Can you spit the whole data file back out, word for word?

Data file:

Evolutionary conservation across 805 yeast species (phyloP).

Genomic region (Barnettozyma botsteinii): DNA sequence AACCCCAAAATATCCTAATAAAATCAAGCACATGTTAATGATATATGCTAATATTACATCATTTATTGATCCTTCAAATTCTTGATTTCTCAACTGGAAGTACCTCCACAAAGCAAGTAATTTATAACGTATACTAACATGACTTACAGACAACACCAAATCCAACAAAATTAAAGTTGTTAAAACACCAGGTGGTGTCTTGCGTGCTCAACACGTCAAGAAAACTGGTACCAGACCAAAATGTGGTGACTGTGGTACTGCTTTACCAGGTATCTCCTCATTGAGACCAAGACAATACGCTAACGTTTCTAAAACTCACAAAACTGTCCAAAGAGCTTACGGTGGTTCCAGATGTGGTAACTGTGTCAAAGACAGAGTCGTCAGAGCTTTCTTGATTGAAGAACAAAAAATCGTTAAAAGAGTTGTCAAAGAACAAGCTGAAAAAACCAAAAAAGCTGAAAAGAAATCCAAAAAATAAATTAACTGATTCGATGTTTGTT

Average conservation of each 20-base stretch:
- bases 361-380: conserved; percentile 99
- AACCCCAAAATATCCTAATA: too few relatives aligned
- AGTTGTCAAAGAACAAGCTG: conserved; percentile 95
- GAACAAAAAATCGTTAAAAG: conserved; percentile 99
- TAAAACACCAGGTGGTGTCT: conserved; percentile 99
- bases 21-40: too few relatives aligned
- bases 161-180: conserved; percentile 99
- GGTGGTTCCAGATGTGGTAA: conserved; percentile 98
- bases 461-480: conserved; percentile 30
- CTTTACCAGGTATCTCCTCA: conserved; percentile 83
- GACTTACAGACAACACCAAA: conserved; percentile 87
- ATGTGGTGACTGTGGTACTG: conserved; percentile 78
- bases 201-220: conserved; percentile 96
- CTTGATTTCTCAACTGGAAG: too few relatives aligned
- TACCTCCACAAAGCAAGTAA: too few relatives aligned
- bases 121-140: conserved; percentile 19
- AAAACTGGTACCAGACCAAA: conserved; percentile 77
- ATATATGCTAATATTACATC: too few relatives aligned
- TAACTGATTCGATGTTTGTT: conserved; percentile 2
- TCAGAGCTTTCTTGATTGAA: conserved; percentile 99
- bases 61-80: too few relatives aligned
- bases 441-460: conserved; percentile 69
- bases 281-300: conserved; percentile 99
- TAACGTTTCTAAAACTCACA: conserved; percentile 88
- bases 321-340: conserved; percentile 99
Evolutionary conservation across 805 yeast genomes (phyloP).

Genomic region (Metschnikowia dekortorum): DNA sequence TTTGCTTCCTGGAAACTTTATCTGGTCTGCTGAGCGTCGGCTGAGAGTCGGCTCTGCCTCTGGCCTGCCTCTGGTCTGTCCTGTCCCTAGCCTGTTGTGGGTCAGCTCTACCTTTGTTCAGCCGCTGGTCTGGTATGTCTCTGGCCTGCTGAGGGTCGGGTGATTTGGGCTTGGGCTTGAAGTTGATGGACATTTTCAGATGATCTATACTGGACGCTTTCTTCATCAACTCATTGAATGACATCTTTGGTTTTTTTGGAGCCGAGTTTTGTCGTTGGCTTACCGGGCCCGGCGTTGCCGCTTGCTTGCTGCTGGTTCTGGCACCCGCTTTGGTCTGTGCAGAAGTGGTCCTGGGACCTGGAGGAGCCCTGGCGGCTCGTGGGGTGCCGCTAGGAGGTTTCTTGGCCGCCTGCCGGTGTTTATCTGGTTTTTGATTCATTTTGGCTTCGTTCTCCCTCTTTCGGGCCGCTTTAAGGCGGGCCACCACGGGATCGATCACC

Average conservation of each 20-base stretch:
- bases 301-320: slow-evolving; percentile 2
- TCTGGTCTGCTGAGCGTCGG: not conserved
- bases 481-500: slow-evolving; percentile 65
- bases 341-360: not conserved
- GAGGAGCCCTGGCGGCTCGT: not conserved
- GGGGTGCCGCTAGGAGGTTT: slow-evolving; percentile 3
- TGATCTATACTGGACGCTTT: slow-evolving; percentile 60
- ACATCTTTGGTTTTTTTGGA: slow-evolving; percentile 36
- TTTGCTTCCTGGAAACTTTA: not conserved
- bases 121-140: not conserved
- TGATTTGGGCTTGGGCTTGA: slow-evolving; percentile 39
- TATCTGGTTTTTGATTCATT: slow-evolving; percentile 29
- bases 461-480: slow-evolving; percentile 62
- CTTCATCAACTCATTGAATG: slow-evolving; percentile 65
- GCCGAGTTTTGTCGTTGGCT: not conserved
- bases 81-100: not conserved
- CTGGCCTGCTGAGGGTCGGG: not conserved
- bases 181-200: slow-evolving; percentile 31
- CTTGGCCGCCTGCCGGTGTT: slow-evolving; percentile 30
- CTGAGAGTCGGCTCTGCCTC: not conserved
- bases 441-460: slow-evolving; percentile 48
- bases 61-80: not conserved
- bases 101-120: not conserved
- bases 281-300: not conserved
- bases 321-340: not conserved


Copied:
Evolutionary conservation across 805 yeast species (phyloP).

Genomic region (Barnettozyma botsteinii): DNA sequence AACCCCAAAATATCCTAATAAAATCAAGCACATGTTAATGATATATGCTAATATTACATCATTTATTGATCCTTCAAATTCTTGATTTCTCAACTGGAAGTACCTCCACAAAGCAAGTAATTTATAACGTATACTAACATGACTTACAGACAACACCAAATCCAACAAAATTAAAGTTGTTAAAACACCAGGTGGTGTCTTGCGTGCTCAACACGTCAAGAAAACTGGTACCAGACCAAAATGTGGTGACTGTGGTACTGCTTTACCAGGTATCTCCTCATTGAGACCAAGACAATACGCTAACGTTTCTAAAACTCACAAAACTGTCCAAAGAGCTTACGGTGGTTCCAGATGTGGTAACTGTGTCAAAGACAGAGTCGTCAGAGCTTTCTTGATTGAAGAACAAAAAATCGTTAAAAGAGTTGTCAAAGAACAAGCTGAAAAAACCAAAAAAGCTGAAAAGAAATCCAAAAAATAAATTAACTGATTCGATGTTTGTT

Average conservation of each 20-base stretch:
- bases 361-380: conserved; percentile 99
- AACCCCAAAATATCCTAATA: too few relatives aligned
- AGTTGTCAAAGAACAAGCTG: conserved; percentile 95
- GAACAAAAAATCGTTAAAAG: conserved; percentile 99
- TAAAACACCAGGTGGTGTCT: conserved; percentile 99
- bases 21-40: too few relatives aligned
- bases 161-180: conserved; percentile 99
- GGTGGTTCCAGATGTGGTAA: conserved; percentile 98
- bases 461-480: conserved; percentile 30
- CTTTACCAGGTATCTCCTCA: conserved; percentile 83
- GACTTACAGACAACACCAAA: conserved; percentile 87
- ATGTGGTGACTGTGGTACTG: conserved; percentile 78
- bases 201-220: conserved; percentile 96
- CTTGATTTCTCAACTGGAAG: too few relatives aligned
- TACCTCCACAAAGCAAGTAA: too few relatives aligned
- bases 121-140: conserved; percentile 19
- AAAACTGGTACCAGACCAAA: conserved; percentile 77
- ATATATGCTAATATTACATC: too few relatives aligned
- TAACTGATTCGATGTTTGTT: conserved; percentile 2
- TCAGAGCTTTCTTGATTGAA: conserved; percentile 99
- bases 61-80: too few relatives aligned
- bases 441-460: conserved; percentile 69
- bases 281-300: conserved; percentile 99
- TAACGTTTCTAAAACTCACA: conserved; percentile 88
- bases 321-340: conserved; percentile 99
Evolutionary conservation across 805 yeast genomes (phyloP).

Genomic region (Metschnikowia dekortorum): DNA sequence TTTGCTTCCTGGAAACTTTATCTGGTCTGCTGAGCGTCGGCTGAGAGTCGGCTCTGCCTCTGGCCTGCCTCTGGTCTGTCCTGTCCCTAGCCTGTTGTGGGTCAGCTCTACCTTTGTTCAGCCGCTGGTCTGGTATGTCTCTGGCCTGCTGAGGGTCGGGTGATTTGGGCTTGGGCTTGAAGTTGATGGACATTTTCAGATGATCTATACTGGACGCTTTCTTCATCAACTCATTGAATGACATCTTTGGTTTTTTTGGAGCCGAGTTTTGTCGTTGGCTTACCGGGCCCGGCGTTGCCGCTTGCTTGCTGCTGGTTCTGGCACCCGCTTTGGTCTGTGCAGAAGTGGTCCTGGGACCTGGAGGAGCCCTGGCGGCTCGTGGGGTGCCGCTAGGAGGTTTCTTGGCCGCCTGCCGGTGTTTATCTGGTTTTTGATTCATTTTGGCTTCGTTCTCCCTCTTTCGGGCCGCTTTAAGGCGGGCCACCACGGGATCGATCACC

Average conservation of each 20-base stretch:
- bases 301-320: slow-evolving; percentile 2
- TCTGGTCTGCTGAGCGTCGG: not conserved
- bases 481-500: slow-evolving; percentile 65
- bases 341-360: not conserved
- GAGGAGCCCTGGCGGCTCGT: not conserved
- GGGGTGCCGCTAGGAGGTTT: slow-evolving; percentile 3
- TGATCTATACTGGACGCTTT: slow-evolving; percentile 60
- ACATCTTTGGTTTTTTTGGA: slow-evolving; percentile 36
- TTTGCTTCCTGGAAACTTTA: not conserved
- bases 121-140: not conserved
- TGATTTGGGCTTGGGCTTGA: slow-evolving; percentile 39
- TATCTGGTTTTTGATTCATT: slow-evolving; percentile 29
- bases 461-480: slow-evolving; percentile 62
- CTTCATCAACTCATTGAATG: slow-evolving; percentile 65
- GCCGAGTTTTGTCGTTGGCT: not conserved
- bases 81-100: not conserved
- CTGGCCTGCTGAGGGTCGGG: not conserved
- bases 181-200: slow-evolving; percentile 31
- CTTGGCCGCCTGCCGGTGTT: slow-evolving; percentile 30
- CTGAGAGTCGGCTCTGCCTC: not conserved
- bases 441-460: slow-evolving; percentile 48
- bases 61-80: not conserved
- bases 101-120: not conserved
- bases 281-300: not conserved
- bases 321-340: not conserved